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Old 03-13-2013, 02:15 PM   #136
Mach Z
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Now that I've been riding the bike a lot lately (all winter), gotta say, it's much smoother transitioning off idle and I haven't had a hand cramp since installing the new grips. I used to cramp up regularly.
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Old 03-13-2013, 05:05 PM   #137
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Quote:
Originally Posted by Mach Z View Post
Now that I've been riding the bike a lot lately (all winter), gotta say, it's much smoother transitioning off idle and I haven't had a hand cramp since installing the new grips. I used to cramp up regularly.
Surprising isn't it?
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Old 04-01-2013, 05:35 PM   #138
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Considering this for my wife's GS. Anyone think I could just grind a notch in the G2 similar to what the stock throttle tube has to allow the wires the pass through? That way I wouldn't have to cut into the switch housing?


[QUOTE=YetiGS;11442573]After a particularly rocky ride, I called at Sam at G2 Ergonomics to see when he'd officially have the G2 Tamer Tube for the F800GS. Turns out, Sam had just ordered the first batch and he agreed to send me the first one!! He now has them in stock although they're still not on the website. HERE


Of course then I rode every weekend and then got sick so it wasn't until today that I was able to install it. So here's how it goes.

This is what you get:



The tube and a G2 sticker are inside.




Take note of where the heating element wires leave the tube in relation to where the throttle cable hooks onto the tube. You want to make sure when you put it on the G2 that the wires are in pretty much the same location.

To remove the heating element from the tube, you cut off the little tabs you can see along the middle of the tube. I used a brand new razor and worked very carefully to trim them down, always slicing away from the wires in the element. Then the heating element can be peeled off the stock tube.


Here's a comparison of the two tubes:



I didn't take a picture of the next step, but essentially you just wrap the heating element around the G2 tube. Mine had enough "stick" that I didn't need to glue the element on the G2, it just stuck in place.


You then need to slightly notch the housing cover to let the wires pass through. I put a small piece of electrical tape over the notch so there wouldn't be a sharp edge.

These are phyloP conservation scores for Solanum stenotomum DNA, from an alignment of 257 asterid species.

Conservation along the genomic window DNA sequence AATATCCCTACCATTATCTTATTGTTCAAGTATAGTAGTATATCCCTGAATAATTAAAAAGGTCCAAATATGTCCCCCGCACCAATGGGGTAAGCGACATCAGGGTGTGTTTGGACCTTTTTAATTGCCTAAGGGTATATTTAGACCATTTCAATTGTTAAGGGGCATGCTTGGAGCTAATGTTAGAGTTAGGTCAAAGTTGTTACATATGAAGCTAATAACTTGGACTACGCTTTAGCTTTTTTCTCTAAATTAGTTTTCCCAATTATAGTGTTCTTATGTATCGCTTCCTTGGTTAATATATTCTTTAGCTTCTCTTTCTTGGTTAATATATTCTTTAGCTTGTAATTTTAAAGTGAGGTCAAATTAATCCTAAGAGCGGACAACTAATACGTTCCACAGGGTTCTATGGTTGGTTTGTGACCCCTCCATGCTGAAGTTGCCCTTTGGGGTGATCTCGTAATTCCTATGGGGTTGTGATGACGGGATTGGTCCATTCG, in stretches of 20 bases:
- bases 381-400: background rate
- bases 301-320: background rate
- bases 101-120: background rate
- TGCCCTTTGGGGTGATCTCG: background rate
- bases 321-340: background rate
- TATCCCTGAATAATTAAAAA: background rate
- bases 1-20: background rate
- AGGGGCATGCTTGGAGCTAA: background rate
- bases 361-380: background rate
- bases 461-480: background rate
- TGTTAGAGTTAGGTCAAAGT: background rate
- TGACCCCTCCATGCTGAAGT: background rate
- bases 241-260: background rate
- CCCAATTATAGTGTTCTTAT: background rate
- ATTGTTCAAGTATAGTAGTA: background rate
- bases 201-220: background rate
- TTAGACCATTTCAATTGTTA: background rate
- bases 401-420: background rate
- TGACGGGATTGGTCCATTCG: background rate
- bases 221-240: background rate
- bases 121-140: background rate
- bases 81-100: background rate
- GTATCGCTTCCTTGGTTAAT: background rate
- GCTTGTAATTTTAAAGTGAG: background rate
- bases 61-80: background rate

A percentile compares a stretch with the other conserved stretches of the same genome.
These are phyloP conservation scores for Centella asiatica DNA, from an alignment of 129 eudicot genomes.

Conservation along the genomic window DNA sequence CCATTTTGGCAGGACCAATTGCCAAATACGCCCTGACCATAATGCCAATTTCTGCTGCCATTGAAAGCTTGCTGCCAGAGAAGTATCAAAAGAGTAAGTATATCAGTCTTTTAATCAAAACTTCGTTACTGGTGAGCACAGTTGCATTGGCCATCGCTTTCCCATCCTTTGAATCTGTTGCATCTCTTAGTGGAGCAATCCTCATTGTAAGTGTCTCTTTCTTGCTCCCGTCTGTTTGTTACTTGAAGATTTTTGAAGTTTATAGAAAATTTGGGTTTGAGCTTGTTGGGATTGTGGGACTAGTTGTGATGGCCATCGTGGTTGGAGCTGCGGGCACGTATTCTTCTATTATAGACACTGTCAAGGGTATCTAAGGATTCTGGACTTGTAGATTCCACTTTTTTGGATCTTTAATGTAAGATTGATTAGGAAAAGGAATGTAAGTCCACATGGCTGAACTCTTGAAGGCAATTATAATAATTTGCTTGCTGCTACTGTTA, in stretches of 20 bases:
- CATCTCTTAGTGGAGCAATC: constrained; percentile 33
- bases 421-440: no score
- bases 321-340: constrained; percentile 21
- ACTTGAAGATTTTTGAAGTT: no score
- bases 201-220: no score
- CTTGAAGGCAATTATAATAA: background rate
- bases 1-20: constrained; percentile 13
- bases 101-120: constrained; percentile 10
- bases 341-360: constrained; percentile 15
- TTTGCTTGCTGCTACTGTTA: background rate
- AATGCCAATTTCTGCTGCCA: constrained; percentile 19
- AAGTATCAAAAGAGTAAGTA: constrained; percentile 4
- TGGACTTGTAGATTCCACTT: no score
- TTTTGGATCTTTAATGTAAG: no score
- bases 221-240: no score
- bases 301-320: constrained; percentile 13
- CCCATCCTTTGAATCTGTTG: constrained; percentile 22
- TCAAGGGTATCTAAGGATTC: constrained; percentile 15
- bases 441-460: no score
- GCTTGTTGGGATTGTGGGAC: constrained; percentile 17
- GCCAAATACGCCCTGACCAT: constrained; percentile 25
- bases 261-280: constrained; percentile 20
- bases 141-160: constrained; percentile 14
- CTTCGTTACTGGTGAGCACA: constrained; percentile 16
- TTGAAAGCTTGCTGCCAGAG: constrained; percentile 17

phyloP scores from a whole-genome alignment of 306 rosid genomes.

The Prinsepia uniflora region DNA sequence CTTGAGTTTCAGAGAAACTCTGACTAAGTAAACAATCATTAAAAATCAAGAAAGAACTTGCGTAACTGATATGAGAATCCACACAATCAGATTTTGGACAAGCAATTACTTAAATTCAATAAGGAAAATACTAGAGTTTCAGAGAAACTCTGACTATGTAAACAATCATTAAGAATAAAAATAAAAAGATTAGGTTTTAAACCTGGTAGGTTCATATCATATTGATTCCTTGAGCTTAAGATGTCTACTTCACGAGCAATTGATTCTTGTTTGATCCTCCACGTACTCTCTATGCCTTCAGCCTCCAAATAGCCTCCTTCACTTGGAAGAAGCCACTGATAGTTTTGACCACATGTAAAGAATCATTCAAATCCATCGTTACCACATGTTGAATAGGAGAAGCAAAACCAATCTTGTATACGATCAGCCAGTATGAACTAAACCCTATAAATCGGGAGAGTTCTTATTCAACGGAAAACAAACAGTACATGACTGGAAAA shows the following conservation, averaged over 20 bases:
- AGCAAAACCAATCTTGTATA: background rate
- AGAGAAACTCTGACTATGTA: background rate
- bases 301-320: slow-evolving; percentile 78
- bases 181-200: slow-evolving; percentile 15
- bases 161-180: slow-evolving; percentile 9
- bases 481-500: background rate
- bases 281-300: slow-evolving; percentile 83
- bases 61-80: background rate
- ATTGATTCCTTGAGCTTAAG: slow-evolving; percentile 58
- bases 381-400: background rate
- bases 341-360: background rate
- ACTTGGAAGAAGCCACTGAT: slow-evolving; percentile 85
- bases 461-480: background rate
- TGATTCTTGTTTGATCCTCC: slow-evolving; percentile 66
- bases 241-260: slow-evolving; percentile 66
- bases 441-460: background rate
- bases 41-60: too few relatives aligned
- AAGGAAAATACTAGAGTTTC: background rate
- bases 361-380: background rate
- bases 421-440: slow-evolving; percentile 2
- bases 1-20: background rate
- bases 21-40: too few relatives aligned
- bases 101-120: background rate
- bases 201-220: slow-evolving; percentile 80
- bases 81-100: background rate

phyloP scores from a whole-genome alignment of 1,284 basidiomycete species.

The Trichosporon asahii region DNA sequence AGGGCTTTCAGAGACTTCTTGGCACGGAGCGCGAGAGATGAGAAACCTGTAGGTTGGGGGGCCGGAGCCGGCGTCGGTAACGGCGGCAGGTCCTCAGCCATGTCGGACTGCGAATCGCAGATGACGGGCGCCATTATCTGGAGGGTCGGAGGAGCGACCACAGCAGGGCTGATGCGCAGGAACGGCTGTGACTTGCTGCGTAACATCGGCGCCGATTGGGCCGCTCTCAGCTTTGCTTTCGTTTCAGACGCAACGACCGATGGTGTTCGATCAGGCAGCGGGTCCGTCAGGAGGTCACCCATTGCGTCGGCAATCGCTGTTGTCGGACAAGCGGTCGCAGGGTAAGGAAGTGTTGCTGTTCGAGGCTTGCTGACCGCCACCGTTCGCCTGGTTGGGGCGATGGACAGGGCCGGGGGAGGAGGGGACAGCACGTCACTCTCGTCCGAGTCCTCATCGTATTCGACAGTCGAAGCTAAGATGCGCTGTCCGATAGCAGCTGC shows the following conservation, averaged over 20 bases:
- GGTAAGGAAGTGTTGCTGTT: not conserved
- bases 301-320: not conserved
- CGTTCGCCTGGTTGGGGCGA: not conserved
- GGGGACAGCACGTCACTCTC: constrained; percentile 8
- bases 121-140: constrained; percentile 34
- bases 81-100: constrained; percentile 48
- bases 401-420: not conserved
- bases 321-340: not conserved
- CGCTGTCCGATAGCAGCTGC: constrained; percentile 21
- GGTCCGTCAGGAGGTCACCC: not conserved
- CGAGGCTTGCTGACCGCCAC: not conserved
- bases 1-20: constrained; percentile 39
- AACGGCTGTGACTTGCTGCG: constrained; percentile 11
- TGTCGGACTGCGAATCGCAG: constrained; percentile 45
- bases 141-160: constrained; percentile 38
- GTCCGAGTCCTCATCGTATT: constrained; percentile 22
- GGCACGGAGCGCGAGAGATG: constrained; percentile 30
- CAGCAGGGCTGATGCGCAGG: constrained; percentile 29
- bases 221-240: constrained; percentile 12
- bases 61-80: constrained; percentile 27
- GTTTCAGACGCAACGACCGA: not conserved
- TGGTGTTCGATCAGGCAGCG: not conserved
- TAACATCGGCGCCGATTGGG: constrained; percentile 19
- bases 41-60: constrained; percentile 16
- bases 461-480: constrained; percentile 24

Here you can see how the wires route out of the switch housing and onto the tube. Give the throttle a few twists to make sure you have enough slack and adjust as needed before finally buttoning everything up. I used a small wrap of electrical tape to make everything look better. I would have preferred to use shrink wrap but the little chinga on the wires wouldn't let me slide the right size shrink wrap over it.


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Old 04-01-2013, 05:44 PM   #139
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Laugh

Man ... I hate to see people doing this to their bikes....


[QUOTE=socially stunted;21086441]
Quote:
Originally Posted by YetiGS View Post
After a particularly rocky ride, I called at Sam at G2 Ergonomics to see when he'd officially have the G2 Tamer Tube for the F800GS. Turns out, Sam had just ordered the first batch and he agreed to send me the first one!! He now has them in stock although they're still not on the website. HERE


Of course then I rode every weekend and then got sick so it wasn't until today that I was able to install it. So here's how it goes.

This is what you get:



The tube and a G2 sticker are inside.




Take note of where the heating element wires leave the tube in relation to where the throttle cable hooks onto the tube. You want to make sure when you put it on the G2 that the wires are in pretty much the same location.

To remove the heating element from the tube, you cut off the little tabs you can see along the middle of the tube. I used a brand new razor and worked very carefully to trim them down, always slicing away from the wires in the element. Then the heating element can be peeled off the stock tube.


Here's a comparison of the two tubes:



I didn't take a picture of the next step, but essentially you just wrap the heating element around the G2 tube. Mine had enough "stick" that I didn't need to glue the element on the G2, it just stuck in place.


You then need to slightly notch the housing cover to let the wires pass through. I put a small piece of electrical tape over the notch so there wouldn't be a sharp edge.